20060119, 12:55  #6 
Aug 2002
Buenos Aires, Argentina
3·463 Posts 
Mersenne hunting is not done by performing LucasLehmer tests for all numbers of the form 2^p1 (p prime).
Instead, the project tries to find small factors using trial division and p1 in order to avoid the costly primality test. In this way about 60% of LL tests are not done. What is needed is a way to quickly eliminate candidates without necessarily finding factors. For example if instead of 40% we would have to perform only the 5% of LucasLehmer tests, the 10M prime should be found in relatively short time. Is there a theorem that prevents such a method? 
20060119, 21:28  #7  
∂^{2}ω=0
Sep 2002
República de California
2^{2}×3×7×139 Posts 
Quote:
Last fiddled with by ewmayer on 20060119 at 21:28 

20060119, 21:41  #8 
Aug 2002
Buenos Aires, Argentina
10101101101_{2} Posts 
I didn't say factoring. What I want is a probabilistic primality test faster than MillerRabin, useful even if it fails say 5% of the time (MR virtually does not fail in the 10Mdigit range). This would reduce about 10 times the number of candidates.

20060120, 05:32  #9 
"Juan Tutors"
Mar 2004
22F_{16} Posts 
Well is it possible that some other test is found for a number of a different form that, for a given size, is faster than the LL test?
Also, if someone says something ignorant, why not just save yourself the aneurysm sometimes? It's ok!! Some people aren't as smart as you!! 
20060120, 14:04  #10  
Nov 2003
2^{2}·5·373 Posts 
Quote:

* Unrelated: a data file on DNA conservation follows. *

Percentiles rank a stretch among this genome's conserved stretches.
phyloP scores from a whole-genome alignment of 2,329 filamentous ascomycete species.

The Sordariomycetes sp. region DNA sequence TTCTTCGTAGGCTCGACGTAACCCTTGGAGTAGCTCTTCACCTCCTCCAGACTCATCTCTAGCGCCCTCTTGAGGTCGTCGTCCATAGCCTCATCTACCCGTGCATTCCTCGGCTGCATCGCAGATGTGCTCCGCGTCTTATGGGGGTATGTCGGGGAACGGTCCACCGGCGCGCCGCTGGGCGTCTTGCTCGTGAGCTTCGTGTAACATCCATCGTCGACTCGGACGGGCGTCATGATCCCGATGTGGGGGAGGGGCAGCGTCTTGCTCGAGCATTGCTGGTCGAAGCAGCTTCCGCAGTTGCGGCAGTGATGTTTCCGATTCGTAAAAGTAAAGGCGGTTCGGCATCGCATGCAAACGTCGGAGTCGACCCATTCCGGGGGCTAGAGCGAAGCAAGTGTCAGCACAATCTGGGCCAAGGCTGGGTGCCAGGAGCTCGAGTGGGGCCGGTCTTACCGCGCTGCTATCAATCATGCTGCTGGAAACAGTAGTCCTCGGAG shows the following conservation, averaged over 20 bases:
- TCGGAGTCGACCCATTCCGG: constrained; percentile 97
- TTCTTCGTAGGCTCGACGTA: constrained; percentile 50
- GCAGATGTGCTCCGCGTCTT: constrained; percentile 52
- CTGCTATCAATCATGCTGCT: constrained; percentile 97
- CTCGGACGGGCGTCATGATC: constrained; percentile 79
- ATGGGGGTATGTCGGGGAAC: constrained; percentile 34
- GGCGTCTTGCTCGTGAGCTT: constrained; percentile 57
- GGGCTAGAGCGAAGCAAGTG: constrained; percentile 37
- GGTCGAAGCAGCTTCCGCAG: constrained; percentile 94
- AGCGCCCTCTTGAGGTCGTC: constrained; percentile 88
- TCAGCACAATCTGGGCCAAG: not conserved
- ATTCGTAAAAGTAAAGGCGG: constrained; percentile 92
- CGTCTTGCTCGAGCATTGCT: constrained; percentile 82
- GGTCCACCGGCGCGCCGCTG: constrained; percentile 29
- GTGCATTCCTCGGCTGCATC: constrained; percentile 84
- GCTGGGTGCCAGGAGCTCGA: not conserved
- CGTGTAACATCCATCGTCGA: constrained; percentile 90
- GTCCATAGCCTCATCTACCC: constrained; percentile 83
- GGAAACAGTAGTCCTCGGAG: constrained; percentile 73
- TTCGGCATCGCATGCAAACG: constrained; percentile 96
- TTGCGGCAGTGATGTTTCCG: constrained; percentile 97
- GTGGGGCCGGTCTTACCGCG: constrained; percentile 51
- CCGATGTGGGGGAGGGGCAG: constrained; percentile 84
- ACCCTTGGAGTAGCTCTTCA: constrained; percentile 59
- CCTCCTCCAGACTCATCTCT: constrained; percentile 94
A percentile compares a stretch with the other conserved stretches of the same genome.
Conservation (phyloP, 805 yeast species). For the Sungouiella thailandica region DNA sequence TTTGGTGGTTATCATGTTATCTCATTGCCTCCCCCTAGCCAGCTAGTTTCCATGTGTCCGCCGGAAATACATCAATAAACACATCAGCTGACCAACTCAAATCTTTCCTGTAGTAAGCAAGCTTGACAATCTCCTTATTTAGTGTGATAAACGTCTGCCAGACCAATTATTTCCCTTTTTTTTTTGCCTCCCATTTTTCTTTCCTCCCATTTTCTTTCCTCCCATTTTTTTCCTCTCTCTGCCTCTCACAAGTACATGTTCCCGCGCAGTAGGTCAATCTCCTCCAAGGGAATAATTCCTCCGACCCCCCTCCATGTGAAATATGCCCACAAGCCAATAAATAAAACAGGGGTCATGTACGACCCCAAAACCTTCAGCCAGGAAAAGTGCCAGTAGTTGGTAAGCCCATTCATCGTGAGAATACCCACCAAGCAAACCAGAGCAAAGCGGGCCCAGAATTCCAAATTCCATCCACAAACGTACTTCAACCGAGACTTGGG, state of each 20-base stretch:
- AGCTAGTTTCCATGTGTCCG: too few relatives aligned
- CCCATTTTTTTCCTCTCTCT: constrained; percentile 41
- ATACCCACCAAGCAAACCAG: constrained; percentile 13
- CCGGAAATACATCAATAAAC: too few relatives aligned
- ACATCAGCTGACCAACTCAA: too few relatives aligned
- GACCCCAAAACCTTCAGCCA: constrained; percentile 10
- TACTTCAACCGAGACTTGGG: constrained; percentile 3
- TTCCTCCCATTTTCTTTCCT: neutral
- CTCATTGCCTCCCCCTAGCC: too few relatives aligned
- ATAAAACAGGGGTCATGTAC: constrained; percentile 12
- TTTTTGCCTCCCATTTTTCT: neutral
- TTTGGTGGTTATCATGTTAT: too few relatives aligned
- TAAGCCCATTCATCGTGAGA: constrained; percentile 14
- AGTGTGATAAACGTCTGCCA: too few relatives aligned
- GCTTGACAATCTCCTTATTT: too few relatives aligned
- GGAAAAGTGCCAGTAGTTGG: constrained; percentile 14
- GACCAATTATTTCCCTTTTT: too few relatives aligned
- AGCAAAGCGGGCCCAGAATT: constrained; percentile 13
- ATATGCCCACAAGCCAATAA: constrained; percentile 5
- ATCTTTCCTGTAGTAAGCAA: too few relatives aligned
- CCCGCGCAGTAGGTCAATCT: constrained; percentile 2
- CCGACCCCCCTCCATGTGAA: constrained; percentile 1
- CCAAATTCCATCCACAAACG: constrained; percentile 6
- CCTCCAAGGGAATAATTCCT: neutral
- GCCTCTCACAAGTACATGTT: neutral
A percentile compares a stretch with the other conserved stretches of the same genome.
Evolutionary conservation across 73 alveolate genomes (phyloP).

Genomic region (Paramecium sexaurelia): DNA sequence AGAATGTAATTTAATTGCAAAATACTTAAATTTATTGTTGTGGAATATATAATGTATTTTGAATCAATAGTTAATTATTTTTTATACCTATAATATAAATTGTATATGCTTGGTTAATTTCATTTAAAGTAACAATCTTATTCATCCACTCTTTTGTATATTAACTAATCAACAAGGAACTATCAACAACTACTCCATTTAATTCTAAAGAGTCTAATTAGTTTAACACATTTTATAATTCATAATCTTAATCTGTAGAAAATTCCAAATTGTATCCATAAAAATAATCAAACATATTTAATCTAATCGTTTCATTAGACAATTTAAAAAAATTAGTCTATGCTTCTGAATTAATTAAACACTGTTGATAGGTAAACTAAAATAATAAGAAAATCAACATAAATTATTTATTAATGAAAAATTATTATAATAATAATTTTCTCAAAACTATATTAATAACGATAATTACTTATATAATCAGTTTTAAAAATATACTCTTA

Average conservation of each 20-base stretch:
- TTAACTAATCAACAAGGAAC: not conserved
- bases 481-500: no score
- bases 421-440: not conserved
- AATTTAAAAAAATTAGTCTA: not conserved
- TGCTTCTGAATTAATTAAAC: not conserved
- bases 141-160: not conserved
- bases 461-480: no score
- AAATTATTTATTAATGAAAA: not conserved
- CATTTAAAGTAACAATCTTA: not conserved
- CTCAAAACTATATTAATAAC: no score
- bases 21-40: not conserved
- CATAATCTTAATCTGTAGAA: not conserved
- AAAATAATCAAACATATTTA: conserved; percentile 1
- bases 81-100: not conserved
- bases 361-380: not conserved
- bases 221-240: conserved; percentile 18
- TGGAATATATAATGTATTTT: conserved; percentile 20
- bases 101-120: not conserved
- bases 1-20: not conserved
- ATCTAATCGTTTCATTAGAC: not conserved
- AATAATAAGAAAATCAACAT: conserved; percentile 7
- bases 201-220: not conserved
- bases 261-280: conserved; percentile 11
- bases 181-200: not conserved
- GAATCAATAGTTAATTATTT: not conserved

being smart. The issue is doing one's homework. I assume that anyone sufficiently interested in a subject will do background reading before indulging in idle and ignorant speculation. And if one has NOT studied a subject, then, to quote Tom Lehrer, "The least he can do is to shut up" And, if you had bothered to read and understand my post, you would realize that I already asnswered the question you now ask. Although a formal proof is lacking, there is good reason to believe that no algorithm can be faster than LL for *any* number. Seeing the same ridiculous speculations over and over again about "faster primality tests" from people who are clearly clueless about the subject is TIRESOME. 

20060120, 14:44  #11  
"Richard B. Woods"
Aug 2002
Wisconsin USA
2^{2}×3×641 Posts 
Quote:
"Human nature" "Chance to push Silverman's 'hot button' again" Quote:
Quote:
some folks are insufficiently interested ... or "will do background reading" is not preciselyenough defined ... or your assumption is invalid. (For purposes of this discussion, I'll withhold comment on discernment of "indulging in idle and ignorant speculation".) Quote:
I once heard an interview in which Warren Buffett was quoted as replying, after having been asked what constituted wisdom, something like (this is my paraphrase) "Wisdom consists of having as many different models as possible, so that one may choose the most appropriate model to apply to any given situation." Last fiddled with by cheesehead on 20060120 at 14:58